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John Greenleaf Whittier (1807–1892). The Poetical Works in Four Volumes. 1892.

Narrative and Legendary Poems

The Well of Loch Maree

  • Pennant, in his Voyage to the Hebrides, describes the holy well of Loch Maree, the waters of which were supposed to effect a miraculous cure of melancholy, trouble, and insanity.

  • CALM on the breast of Loch Maree

    A little isle reposes;

    A shadow woven of the oak

    And willow o’er it closes.

    Within, a Druid’s mound is seen,

    Set round with stony warders;

    A fountain, gushing through the turf,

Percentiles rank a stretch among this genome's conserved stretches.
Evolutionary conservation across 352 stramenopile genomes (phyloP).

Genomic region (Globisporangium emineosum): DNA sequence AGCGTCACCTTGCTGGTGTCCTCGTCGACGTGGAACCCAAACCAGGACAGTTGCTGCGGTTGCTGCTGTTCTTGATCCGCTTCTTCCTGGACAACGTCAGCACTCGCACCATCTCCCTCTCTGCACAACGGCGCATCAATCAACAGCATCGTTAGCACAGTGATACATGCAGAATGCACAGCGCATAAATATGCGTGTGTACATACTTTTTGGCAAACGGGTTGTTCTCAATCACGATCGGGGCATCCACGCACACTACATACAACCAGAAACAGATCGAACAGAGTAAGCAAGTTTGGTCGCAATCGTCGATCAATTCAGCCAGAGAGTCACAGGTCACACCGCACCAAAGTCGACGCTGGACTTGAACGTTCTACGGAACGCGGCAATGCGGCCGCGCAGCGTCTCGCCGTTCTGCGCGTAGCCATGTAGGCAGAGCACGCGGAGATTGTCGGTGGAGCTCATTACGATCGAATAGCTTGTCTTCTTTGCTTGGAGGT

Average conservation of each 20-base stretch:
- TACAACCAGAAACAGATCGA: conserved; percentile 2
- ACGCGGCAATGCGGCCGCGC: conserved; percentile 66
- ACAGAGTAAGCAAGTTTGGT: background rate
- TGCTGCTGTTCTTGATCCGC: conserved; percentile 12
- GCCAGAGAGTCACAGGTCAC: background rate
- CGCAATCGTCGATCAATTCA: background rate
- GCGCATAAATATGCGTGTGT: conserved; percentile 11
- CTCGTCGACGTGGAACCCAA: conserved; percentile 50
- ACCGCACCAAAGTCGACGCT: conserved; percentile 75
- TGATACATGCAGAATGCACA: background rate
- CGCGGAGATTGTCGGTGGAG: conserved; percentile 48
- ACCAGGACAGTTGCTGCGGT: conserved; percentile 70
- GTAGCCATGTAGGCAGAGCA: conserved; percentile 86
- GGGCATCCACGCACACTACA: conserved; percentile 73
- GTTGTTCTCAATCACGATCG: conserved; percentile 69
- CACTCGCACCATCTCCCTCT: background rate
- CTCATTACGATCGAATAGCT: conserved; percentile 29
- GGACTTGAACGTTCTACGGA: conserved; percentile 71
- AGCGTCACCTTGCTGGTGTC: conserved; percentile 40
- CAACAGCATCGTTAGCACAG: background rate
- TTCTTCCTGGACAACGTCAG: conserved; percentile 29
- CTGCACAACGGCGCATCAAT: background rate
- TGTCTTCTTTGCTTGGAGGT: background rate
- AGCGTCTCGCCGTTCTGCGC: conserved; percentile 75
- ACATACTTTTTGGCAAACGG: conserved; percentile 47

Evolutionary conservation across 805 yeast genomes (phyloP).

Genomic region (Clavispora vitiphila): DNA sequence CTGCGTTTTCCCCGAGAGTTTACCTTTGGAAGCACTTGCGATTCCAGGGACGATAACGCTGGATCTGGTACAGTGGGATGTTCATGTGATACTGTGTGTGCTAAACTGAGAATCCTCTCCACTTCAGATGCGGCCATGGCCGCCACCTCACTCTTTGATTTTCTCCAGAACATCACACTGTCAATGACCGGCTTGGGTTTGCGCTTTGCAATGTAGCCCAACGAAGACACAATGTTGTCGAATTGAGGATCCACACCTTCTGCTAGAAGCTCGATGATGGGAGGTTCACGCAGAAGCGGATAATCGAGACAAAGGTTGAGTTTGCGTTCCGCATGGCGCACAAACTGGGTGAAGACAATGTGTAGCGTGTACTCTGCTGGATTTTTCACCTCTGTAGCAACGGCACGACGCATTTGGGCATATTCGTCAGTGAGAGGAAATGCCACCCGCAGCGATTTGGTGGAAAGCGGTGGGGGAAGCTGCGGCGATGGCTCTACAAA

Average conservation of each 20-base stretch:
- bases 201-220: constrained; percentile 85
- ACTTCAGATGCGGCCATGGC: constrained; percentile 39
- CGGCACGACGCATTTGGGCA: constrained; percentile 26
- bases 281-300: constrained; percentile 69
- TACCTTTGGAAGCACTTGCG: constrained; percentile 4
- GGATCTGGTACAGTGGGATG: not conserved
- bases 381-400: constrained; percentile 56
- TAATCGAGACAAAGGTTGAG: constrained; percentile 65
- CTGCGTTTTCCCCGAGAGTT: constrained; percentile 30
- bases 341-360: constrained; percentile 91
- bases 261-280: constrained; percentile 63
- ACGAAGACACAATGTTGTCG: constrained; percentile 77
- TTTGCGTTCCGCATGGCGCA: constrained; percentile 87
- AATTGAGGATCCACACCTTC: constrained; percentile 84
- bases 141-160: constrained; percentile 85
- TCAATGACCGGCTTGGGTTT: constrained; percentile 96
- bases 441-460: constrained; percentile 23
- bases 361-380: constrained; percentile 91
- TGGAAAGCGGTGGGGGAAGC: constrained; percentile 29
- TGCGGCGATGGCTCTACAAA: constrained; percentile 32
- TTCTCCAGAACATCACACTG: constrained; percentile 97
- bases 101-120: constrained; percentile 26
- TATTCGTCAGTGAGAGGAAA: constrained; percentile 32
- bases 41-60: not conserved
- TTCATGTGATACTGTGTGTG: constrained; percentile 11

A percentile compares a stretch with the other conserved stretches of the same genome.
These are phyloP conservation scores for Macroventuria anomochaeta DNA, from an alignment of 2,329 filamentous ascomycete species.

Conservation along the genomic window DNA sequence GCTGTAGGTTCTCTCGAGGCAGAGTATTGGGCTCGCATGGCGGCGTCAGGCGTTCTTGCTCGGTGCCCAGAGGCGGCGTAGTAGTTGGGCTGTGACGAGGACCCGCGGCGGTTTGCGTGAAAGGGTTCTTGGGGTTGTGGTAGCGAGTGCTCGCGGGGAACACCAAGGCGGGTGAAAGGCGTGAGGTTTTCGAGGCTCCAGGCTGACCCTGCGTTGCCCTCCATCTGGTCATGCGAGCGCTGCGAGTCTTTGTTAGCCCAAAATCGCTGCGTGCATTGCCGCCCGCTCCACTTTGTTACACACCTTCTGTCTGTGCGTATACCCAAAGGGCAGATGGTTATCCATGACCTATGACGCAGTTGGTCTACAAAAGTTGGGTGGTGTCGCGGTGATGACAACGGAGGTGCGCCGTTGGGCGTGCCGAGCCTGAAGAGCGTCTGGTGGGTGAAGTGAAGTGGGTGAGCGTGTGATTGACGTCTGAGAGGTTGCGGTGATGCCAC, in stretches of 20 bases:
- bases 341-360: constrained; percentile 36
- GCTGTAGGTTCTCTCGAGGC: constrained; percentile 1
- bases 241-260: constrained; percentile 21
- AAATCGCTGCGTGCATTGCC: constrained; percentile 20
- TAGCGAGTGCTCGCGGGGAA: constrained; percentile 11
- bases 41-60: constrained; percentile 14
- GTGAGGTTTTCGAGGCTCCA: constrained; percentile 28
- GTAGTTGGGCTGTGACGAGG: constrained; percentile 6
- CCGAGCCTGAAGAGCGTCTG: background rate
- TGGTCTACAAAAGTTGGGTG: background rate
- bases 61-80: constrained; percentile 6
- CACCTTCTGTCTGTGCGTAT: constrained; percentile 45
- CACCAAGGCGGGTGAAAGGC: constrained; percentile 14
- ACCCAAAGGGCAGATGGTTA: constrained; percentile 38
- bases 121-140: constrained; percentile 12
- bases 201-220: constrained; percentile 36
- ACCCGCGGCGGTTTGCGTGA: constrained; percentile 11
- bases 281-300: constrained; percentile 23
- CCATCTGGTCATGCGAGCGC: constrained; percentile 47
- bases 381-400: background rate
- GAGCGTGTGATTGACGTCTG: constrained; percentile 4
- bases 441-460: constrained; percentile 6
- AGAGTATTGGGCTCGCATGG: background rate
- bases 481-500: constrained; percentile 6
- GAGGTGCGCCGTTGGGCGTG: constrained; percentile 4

Flows o’er its grassy borders.

    And whoso bathes therein his brow,

    With care or madness burning,

    Feels once again his healthful thought

    And sense of peace returning.

    O restless heart and fevered brain,

    Unquiet and unstable,

    That holy well of Loch Maree

    Is more than idle fable!

    Life’s changes vex, its discords stun,

    Its glaring sunshine blindeth,

    And blest is he who on his way

    That fount of healing findeth!

    The shadows of a humbled will

    And contrite heart are o’er it;

    Go read its legend, “TRUST IN GOD,”

    On Faith’s white stones before it.